AZ Tech October 2020 President’s Message

by Steven G. Zylstra

Pandemic or no, we have all learned that we still need to stay the course no matter how choppy the waters may become. For the Arizona Technology Council, that meant pursuing a public policy agenda in a legislative session where lawmakers understandably had a lot of pressing matters to consider.

A key reason we continued to make our presence known at the Legislature instead of taking a break for COVID-19 was our representing a membership responsible for being a critical driver of Arizona’s economy. And while a number of our priorities didn’t get the final vote as we had hoped, we saw enough movement to remain positive when lawmakers return.

One of our priorities for the 2020 legislative session was to ensure proven economic development programs such as the Angel Investment Tax Credit and current levels of the Research and Development Tax Credit are reauthorized past their sunset dates of June 30, 2021. I’m happy to report that the Legislature granted an additional 10 years for the R&D tax credit, which places a value of 24% for the first $2.5 million in qualifying expenses and 15% for expenses in excess of that amount.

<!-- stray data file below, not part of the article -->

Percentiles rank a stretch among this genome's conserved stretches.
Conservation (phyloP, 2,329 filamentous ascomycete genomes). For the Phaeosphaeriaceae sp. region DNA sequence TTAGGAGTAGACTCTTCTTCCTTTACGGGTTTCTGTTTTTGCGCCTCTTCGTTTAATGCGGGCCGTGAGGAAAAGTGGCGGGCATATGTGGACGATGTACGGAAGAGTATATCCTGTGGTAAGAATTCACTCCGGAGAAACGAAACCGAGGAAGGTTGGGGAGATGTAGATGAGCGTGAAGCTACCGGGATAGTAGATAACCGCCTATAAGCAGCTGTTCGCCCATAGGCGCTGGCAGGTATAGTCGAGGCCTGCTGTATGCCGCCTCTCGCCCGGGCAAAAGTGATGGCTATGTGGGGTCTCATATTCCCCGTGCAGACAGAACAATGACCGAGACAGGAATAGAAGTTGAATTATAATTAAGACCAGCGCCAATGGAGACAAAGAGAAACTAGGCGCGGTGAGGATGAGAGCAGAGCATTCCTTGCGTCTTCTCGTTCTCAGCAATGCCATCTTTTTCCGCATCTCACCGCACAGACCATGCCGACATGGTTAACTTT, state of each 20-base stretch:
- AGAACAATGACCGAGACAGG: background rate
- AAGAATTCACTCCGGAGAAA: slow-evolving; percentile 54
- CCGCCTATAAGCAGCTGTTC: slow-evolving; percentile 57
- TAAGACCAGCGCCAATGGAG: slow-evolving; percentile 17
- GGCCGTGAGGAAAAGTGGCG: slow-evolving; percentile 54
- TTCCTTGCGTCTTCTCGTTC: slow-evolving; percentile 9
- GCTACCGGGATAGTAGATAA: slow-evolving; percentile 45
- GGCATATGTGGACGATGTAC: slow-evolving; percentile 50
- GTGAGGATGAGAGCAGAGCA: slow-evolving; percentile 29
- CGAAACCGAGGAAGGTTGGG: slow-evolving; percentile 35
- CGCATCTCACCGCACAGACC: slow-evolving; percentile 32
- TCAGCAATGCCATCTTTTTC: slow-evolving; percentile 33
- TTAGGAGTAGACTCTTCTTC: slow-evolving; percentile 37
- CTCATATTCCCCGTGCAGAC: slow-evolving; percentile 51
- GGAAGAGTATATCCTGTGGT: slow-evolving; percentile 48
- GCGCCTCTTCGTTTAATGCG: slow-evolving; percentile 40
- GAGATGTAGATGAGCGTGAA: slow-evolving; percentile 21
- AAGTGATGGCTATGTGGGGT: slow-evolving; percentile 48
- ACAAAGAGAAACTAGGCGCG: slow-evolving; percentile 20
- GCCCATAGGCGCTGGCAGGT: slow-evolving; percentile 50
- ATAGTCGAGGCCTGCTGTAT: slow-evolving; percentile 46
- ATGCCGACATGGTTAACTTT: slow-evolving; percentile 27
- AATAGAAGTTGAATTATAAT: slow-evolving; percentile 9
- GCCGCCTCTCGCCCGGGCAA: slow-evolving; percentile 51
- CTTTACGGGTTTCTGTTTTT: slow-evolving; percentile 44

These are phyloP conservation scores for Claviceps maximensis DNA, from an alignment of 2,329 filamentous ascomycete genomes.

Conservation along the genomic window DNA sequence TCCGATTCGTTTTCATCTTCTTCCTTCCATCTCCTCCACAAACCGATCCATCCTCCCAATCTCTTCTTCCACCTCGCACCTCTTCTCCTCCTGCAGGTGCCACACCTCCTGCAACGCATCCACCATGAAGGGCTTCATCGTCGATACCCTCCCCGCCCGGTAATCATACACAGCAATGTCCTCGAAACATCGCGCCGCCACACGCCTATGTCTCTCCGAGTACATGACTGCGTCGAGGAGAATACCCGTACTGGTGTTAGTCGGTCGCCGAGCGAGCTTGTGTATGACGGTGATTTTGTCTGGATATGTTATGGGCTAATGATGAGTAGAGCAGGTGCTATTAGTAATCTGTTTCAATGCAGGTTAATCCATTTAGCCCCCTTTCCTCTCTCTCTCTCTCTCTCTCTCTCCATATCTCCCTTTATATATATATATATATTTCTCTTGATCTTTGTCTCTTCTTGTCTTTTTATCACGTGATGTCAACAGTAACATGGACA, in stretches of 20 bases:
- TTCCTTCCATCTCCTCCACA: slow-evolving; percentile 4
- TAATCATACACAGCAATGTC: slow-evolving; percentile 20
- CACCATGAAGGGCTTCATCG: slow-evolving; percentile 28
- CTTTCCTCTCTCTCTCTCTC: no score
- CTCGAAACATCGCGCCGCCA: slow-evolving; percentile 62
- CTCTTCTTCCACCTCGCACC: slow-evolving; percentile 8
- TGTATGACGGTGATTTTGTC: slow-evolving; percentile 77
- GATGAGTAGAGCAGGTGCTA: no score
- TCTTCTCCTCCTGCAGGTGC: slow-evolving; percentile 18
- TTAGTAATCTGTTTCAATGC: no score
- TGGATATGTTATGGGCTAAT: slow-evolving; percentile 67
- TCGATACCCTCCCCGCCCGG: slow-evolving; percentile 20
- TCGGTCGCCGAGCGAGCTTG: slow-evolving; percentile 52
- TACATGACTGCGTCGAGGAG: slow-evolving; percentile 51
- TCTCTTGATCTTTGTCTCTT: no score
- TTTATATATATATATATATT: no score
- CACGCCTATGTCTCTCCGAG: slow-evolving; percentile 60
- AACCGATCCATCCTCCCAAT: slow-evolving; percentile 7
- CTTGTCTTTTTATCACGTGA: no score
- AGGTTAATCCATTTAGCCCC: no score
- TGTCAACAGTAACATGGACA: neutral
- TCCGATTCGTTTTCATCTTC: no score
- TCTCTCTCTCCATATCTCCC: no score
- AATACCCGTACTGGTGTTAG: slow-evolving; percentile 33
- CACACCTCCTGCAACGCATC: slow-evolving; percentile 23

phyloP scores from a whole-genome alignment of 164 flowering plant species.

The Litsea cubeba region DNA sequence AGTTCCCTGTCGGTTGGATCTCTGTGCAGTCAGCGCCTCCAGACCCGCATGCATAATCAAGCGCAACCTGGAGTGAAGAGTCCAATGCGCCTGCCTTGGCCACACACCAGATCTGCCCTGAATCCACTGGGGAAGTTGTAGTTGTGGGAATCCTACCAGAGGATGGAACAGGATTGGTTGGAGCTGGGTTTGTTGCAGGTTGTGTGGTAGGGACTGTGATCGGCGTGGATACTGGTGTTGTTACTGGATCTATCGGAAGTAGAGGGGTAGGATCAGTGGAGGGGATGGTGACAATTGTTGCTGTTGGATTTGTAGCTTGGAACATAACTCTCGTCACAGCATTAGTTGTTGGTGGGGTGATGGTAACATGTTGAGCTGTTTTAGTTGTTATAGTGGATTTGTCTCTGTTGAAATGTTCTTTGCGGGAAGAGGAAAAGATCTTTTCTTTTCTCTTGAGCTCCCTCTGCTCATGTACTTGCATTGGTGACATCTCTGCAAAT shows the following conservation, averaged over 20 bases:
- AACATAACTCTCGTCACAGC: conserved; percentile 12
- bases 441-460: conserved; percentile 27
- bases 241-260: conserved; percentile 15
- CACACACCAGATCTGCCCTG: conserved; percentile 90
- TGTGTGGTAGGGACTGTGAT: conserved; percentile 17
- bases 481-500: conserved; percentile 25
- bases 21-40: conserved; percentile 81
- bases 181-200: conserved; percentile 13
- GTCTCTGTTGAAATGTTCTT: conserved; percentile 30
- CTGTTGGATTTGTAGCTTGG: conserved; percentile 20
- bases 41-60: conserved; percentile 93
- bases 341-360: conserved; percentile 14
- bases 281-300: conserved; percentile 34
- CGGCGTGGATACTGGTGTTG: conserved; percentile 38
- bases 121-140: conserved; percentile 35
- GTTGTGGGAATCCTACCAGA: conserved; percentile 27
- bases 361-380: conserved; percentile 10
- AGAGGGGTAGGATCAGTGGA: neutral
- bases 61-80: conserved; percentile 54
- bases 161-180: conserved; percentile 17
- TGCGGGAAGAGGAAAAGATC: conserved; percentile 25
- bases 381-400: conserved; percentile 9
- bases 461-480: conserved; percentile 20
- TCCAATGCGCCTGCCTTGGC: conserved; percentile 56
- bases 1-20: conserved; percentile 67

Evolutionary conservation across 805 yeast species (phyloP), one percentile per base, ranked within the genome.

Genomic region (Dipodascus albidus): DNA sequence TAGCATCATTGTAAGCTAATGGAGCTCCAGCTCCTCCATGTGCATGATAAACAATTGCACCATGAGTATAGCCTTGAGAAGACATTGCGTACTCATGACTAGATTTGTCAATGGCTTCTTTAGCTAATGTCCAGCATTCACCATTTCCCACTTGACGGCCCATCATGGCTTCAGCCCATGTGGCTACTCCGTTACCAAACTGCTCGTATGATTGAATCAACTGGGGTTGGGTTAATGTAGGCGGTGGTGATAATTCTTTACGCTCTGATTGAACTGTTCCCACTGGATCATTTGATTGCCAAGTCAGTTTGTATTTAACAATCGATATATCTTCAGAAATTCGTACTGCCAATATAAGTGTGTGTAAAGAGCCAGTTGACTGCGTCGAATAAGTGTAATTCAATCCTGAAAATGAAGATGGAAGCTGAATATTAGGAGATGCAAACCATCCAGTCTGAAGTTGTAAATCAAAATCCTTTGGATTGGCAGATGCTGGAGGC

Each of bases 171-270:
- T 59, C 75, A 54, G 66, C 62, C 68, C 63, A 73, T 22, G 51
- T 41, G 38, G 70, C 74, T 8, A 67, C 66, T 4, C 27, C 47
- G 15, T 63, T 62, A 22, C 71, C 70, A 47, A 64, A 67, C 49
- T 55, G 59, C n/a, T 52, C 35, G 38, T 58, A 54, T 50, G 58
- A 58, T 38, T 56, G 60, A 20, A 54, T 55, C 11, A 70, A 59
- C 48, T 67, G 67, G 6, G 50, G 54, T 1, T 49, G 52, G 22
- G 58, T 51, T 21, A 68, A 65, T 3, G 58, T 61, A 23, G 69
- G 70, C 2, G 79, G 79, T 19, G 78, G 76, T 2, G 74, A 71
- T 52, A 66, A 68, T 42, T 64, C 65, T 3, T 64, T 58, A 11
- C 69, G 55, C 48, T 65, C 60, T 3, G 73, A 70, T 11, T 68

As for “mirror bills” in both the House and Senate to extend until 2031 the Angel Investment Tax Credit — formally known as the Small Business Investment Credit — these measures did not receive their final votes due to the session ending prematurely. But we haven’t given up. We are working to get the legislation passed in a special session dealing with economic recovery if one is called or reintroducing them in the next session.

Another House bill sought to obtain $3 million annually in state support for five years to cultivate a statewide Arizona STEM ecosystem by strengthening the learning opportunities offered by organizations across sectors, and fueling a strong, diverse talent pipeline by expanding business and education opportunities throughout the state’s rural and urban communities. The measure was scheduled to be heard in the Senate Appropriations committee but that hearing was canceled due to the Legislature halting normal business.

Another priority was to consistently and sustainably fund the state’s education system, including career and technical education district (CTED) programs. During the Great Recession, the Legislature cut fourth-year funding for CTED despite many school districts needing the money to support students pursuing industry certifications throughout their entire time in high school while balancing all of their academic requirements. While mirror bills made their way through the House and Senate, they did not get hearings in committees of the respective chambers.

As you can see, we came so close to getting support for the priorities we believe that under different circumstances would ultimately have made it through the Legislature. Good things come to those who wait. We can wait.

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